Posts tagged ‘batchfile alias cmd equivalent’

Adding an alias in Windows 7 or making ls = dir in a command prompt

Hey all,

I don’t know about you but I switch between FreeBSD and Windows a lot.  So it drives me crazy when I type the command ls on windows and get the error message.

‘ls’ is not recognized as an internal or external command,
operable program or batch file.

So I want this to go away.

I looked for the alias command in Windows and couldn’t find one.  So I made a batch file that solves this.

Windows doesn’t seem to have the equivalent of a .shrc or .cshrc or .bashrc. I couldn’t find a .profile either.  So I decided to go with the batch file route.

Option 1 – Using doskey

I was tipped off to this idea from a comment, which led my mind to the Command Prompt autorun registry I already knew about. But once I wrote the batch file, the parameters were not working, so I searched around and found an example of exactly what I wanted to do here:

  1. Create a batch file called autorun.bat and put it in your home directory:
    My home dir is: c:\users\jared
  2. Add the following to your autorun.bat.
    doskey ls=dir /b $*
    doskey ll=dir $*
    doskey cat=type $*
    doskey ..=cd..
    doskey grep=find "$1" $2
    doskey mv=ren $*
    doskey rm=del $*
  3. Add the following key to the registry:
    Key:  HKEY_CURRENT_USER\Software\Microsoft\Command Processor
    REG_SZ  (String): Autorun
    Value:  %USERPROFILE%\autorun.batOr as a .reg file:

    Windows Registry Editor Version 5.00
    [HKEY_CURRENT_USER\Software\Microsoft\Command Processor]

Now whenever you open a command prompt, the aliases will be there.

Option 2 – Creating a batch file as an alias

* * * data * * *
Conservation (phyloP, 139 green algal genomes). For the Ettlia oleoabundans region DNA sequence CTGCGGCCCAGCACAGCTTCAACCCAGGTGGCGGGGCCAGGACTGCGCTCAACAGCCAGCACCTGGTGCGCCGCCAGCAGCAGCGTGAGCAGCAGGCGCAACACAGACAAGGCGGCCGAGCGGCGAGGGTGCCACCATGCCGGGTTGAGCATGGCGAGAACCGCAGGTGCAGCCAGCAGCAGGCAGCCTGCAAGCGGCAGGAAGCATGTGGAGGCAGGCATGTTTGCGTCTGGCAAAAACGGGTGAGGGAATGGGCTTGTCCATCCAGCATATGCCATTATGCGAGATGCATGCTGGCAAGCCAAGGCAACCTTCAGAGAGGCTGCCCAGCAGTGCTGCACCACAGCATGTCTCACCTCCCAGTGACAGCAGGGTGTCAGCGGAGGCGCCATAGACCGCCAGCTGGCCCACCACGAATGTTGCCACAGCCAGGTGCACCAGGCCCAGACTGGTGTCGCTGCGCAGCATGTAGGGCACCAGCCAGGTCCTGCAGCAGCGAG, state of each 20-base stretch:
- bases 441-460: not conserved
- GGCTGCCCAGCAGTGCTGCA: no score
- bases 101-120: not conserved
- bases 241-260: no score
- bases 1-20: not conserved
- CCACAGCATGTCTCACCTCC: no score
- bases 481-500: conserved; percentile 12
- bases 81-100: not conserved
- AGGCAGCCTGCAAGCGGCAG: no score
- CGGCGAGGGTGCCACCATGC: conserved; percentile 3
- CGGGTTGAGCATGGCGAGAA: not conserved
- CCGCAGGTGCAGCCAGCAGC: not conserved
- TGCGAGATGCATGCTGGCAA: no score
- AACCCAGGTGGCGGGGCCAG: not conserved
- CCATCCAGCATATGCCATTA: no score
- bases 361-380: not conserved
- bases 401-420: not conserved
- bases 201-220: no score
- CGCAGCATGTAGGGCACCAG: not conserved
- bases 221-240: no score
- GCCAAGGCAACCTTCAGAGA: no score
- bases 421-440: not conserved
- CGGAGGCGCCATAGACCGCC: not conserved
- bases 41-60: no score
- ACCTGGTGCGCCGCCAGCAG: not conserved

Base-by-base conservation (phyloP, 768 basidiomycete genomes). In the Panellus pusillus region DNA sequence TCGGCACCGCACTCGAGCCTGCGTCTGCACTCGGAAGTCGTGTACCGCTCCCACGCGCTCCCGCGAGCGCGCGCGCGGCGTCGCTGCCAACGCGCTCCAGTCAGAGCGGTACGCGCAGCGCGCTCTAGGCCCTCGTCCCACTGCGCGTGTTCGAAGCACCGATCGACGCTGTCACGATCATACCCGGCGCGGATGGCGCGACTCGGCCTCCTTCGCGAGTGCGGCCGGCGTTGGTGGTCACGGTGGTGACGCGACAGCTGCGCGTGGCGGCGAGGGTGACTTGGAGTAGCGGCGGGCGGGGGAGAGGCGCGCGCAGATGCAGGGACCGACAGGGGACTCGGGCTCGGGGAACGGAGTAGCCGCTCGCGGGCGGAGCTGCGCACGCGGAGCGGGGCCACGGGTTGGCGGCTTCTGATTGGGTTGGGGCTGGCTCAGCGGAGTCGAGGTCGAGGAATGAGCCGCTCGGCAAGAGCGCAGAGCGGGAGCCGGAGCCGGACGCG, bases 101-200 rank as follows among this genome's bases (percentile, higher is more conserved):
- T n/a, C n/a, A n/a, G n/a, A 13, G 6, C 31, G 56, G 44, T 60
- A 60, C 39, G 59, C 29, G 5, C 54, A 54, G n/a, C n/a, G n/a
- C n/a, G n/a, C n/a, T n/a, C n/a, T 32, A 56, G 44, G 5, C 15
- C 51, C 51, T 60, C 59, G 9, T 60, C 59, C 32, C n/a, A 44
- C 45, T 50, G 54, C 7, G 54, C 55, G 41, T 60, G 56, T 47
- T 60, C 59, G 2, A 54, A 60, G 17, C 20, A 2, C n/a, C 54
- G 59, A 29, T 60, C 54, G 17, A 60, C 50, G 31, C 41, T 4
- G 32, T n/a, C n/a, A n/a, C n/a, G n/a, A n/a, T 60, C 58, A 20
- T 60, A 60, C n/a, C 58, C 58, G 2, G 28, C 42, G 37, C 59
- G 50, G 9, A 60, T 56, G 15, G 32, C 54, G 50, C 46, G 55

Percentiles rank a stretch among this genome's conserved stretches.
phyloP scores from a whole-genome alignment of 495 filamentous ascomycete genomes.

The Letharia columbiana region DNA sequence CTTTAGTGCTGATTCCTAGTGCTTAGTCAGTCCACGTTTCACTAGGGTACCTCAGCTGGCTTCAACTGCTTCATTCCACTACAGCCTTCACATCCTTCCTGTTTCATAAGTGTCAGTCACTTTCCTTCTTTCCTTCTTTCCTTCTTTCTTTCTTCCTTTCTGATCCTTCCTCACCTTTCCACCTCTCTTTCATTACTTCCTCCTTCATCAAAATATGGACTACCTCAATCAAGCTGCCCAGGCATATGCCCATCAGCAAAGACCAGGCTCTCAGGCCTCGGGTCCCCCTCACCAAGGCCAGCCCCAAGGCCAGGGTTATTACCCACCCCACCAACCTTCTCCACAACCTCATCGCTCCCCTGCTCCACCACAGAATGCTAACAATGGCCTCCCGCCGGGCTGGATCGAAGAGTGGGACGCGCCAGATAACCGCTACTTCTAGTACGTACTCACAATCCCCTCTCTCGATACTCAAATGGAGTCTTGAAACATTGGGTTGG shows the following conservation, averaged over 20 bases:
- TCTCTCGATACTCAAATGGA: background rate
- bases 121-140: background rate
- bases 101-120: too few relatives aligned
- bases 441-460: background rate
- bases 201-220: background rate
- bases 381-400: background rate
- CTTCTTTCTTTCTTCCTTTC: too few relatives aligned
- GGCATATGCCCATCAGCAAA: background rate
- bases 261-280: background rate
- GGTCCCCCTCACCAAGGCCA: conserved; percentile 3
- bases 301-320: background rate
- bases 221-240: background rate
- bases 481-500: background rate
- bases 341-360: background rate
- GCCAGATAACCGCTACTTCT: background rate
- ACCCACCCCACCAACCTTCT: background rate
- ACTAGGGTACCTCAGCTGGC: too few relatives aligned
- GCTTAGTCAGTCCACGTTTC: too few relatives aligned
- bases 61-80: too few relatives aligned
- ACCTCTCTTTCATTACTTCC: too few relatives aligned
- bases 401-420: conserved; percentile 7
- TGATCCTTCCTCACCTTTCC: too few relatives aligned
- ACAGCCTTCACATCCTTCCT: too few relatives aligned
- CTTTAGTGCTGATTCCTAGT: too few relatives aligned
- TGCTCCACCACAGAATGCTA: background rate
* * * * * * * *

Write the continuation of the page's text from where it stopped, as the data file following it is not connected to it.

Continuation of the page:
I created an.bat file that just forwards calls the original file and forwards all parameters passed when making the call.

Here is how it works.

Create a file called ls.bat. Add the following text.


dir $*

Copy this batch file to your C:\Windows\System32 directory. Now you can type in ls on a windows box at the command prompt and it works.

How does this work to make your aliased command?

  1. Name the batch file the name of the alias.  I want to alias ls to dir, so my batch file is named ls.bat.
  2. In the batch file, set the RealCMDPath variable to the proper value, in my case it is dir.

So if you want to alias cp to copy, you do this:

  1. Copy the file and name it cp.bat.
  2. Edit the file and set this line:
    SET RealCMDPath=dir

Now you have an alias for both ls and cp.

Using different versions of msbuild.exe

You can also use this so you don’t have to add a path.

I need to use C:\Windows\Microsoft.NET\Framework\v3.5\msbuild.exe but sometimes I want to use C:\Windows\Microsoft.NET\Framework\v4.0.30319\msbuild.exe. Both files are named the same. So I can easily use my alias command.

  1. Create two files in C:\Windows\System32: one named msbuild35.bat and one named msbuild40.bat.
  2. Change the line in each file to have the appropriate paths for the RealCMDPath.

Anyway, this is really a useful batch file.